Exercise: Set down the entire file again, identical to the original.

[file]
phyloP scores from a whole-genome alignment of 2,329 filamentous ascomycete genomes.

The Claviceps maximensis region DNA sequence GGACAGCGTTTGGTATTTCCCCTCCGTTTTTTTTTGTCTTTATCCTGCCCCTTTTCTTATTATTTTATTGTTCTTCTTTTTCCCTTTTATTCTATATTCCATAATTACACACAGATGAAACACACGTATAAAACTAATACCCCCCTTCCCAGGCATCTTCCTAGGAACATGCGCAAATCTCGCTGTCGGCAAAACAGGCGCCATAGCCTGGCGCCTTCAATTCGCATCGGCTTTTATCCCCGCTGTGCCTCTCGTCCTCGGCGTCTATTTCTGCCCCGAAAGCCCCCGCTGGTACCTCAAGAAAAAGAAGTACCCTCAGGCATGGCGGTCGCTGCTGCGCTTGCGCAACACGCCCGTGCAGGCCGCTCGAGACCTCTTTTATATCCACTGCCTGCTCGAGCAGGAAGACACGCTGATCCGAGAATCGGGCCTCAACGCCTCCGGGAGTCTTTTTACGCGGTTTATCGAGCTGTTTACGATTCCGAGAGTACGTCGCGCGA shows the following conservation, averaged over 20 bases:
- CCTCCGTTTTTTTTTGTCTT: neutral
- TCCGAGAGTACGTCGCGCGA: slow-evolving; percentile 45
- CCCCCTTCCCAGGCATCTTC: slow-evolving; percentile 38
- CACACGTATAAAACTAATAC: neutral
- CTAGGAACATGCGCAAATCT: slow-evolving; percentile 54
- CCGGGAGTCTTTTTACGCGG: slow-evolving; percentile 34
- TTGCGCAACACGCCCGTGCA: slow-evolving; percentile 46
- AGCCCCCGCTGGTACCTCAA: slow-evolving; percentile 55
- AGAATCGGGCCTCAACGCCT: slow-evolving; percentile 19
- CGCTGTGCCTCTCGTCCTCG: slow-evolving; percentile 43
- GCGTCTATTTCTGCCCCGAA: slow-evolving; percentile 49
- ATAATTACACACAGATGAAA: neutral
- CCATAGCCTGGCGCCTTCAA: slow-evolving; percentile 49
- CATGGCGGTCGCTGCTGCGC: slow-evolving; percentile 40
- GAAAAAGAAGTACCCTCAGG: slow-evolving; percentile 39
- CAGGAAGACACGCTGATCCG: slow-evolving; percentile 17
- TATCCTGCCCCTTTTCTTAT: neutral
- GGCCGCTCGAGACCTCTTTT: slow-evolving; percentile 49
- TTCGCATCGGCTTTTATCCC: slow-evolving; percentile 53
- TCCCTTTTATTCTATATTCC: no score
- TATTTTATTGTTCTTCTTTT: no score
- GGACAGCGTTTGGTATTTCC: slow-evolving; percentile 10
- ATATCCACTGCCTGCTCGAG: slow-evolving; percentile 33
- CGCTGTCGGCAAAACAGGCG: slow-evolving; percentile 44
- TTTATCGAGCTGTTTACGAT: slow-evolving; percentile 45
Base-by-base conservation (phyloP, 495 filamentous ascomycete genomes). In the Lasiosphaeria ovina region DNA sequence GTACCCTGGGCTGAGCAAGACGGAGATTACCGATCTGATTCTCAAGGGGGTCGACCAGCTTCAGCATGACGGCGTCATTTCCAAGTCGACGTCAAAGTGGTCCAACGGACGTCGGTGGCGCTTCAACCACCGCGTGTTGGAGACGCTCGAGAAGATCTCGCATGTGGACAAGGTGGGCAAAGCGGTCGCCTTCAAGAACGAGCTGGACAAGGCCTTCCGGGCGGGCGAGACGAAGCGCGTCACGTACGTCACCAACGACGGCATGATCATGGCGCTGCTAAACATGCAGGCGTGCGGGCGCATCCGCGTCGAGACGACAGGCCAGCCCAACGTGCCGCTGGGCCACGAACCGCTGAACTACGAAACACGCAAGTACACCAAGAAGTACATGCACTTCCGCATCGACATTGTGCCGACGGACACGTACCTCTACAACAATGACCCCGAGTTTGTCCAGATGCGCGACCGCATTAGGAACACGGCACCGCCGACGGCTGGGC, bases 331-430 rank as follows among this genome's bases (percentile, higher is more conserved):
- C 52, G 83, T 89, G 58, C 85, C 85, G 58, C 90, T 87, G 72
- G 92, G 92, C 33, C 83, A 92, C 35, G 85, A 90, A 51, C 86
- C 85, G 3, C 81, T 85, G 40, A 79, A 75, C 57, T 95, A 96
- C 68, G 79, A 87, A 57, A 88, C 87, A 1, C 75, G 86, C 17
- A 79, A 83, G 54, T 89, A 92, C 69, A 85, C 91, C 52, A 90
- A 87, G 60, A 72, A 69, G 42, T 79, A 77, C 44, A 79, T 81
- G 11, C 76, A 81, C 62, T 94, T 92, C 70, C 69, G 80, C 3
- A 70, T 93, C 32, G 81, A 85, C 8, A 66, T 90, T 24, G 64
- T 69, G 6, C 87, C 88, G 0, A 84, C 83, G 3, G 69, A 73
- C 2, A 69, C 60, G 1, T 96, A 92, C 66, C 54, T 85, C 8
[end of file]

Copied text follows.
phyloP scores from a whole-genome alignment of 2,329 filamentous ascomycete genomes.

The Claviceps maximensis region DNA sequence GGACAGCGTTTGGTATTTCCCCTCCGTTTTTTTTTGTCTTTATCCTGCCCCTTTTCTTATTATTTTATTGTTCTTCTTTTTCCCTTTTATTCTATATTCCATAATTACACACAGATGAAACACACGTATAAAACTAATACCCCCCTTCCCAGGCATCTTCCTAGGAACATGCGCAAATCTCGCTGTCGGCAAAACAGGCGCCATAGCCTGGCGCCTTCAATTCGCATCGGCTTTTATCCCCGCTGTGCCTCTCGTCCTCGGCGTCTATTTCTGCCCCGAAAGCCCCCGCTGGTACCTCAAGAAAAAGAAGTACCCTCAGGCATGGCGGTCGCTGCTGCGCTTGCGCAACACGCCCGTGCAGGCCGCTCGAGACCTCTTTTATATCCACTGCCTGCTCGAGCAGGAAGACACGCTGATCCGAGAATCGGGCCTCAACGCCTCCGGGAGTCTTTTTACGCGGTTTATCGAGCTGTTTACGATTCCGAGAGTACGTCGCGCGA shows the following conservation, averaged over 20 bases:
- CCTCCGTTTTTTTTTGTCTT: neutral
- TCCGAGAGTACGTCGCGCGA: slow-evolving; percentile 45
- CCCCCTTCCCAGGCATCTTC: slow-evolving; percentile 38
- CACACGTATAAAACTAATAC: neutral
- CTAGGAACATGCGCAAATCT: slow-evolving; percentile 54
- CCGGGAGTCTTTTTACGCGG: slow-evolving; percentile 34
- TTGCGCAACACGCCCGTGCA: slow-evolving; percentile 46
- AGCCCCCGCTGGTACCTCAA: slow-evolving; percentile 55
- AGAATCGGGCCTCAACGCCT: slow-evolving; percentile 19
- CGCTGTGCCTCTCGTCCTCG: slow-evolving; percentile 43
- GCGTCTATTTCTGCCCCGAA: slow-evolving; percentile 49
- ATAATTACACACAGATGAAA: neutral
- CCATAGCCTGGCGCCTTCAA: slow-evolving; percentile 49
- CATGGCGGTCGCTGCTGCGC: slow-evolving; percentile 40
- GAAAAAGAAGTACCCTCAGG: slow-evolving; percentile 39
- CAGGAAGACACGCTGATCCG: slow-evolving; percentile 17
- TATCCTGCCCCTTTTCTTAT: neutral
- GGCCGCTCGAGACCTCTTTT: slow-evolving; percentile 49
- TTCGCATCGGCTTTTATCCC: slow-evolving; percentile 53
- TCCCTTTTATTCTATATTCC: no score
- TATTTTATTGTTCTTCTTTT: no score
- GGACAGCGTTTGGTATTTCC: slow-evolving; percentile 10
- ATATCCACTGCCTGCTCGAG: slow-evolving; percentile 33
- CGCTGTCGGCAAAACAGGCG: slow-evolving; percentile 44
- TTTATCGAGCTGTTTACGAT: slow-evolving; percentile 45
Base-by-base conservation (phyloP, 495 filamentous ascomycete genomes). In the Lasiosphaeria ovina region DNA sequence GTACCCTGGGCTGAGCAAGACGGAGATTACCGATCTGATTCTCAAGGGGGTCGACCAGCTTCAGCATGACGGCGTCATTTCCAAGTCGACGTCAAAGTGGTCCAACGGACGTCGGTGGCGCTTCAACCACCGCGTGTTGGAGACGCTCGAGAAGATCTCGCATGTGGACAAGGTGGGCAAAGCGGTCGCCTTCAAGAACGAGCTGGACAAGGCCTTCCGGGCGGGCGAGACGAAGCGCGTCACGTACGTCACCAACGACGGCATGATCATGGCGCTGCTAAACATGCAGGCGTGCGGGCGCATCCGCGTCGAGACGACAGGCCAGCCCAACGTGCCGCTGGGCCACGAACCGCTGAACTACGAAACACGCAAGTACACCAAGAAGTACATGCACTTCCGCATCGACATTGTGCCGACGGACACGTACCTCTACAACAATGACCCCGAGTTTGTCCAGATGCGCGACCGCATTAGGAACACGGCACCGCCGACGGCTGGGC, bases 331-430 rank as follows among this genome's bases (percentile, higher is more conserved):
- C 52, G 83, T 89, G 58, C 85, C 85, G 58, C 90, T 87, G 72
- G 92, G 92, C 33, C 83, A 92, C 35, G 85, A 90, A 51, C 86
- C 85, G 3, C 81, T 85, G 40, A 79, A 75, C 57, T 95, A 96
- C 68, G 79, A 87, A 57, A 88, C 87, A 1, C 75, G 86, C 17
- A 79, A 83, G 54, T 89, A 92, C 69, A 85, C 91, C 52, A 90
- A 87, G 60, A 72, A 69, G 42, T 79, A 77, C 44, A 79, T 81
- G 11, C 76, A 81, C 62, T 94, T 92, C 70, C 69, G 80, C 3
- A 70, T 93, C 32, G 81, A 85, C 8, A 66, T 90, T 24, G 64
- T 69, G 6, C 87, C 88, G 0, A 84, C 83, G 3, G 69, A 73
- C 2, A 69, C 60, G 1, T 96, A 92, C 66, C 54, T 85, C 8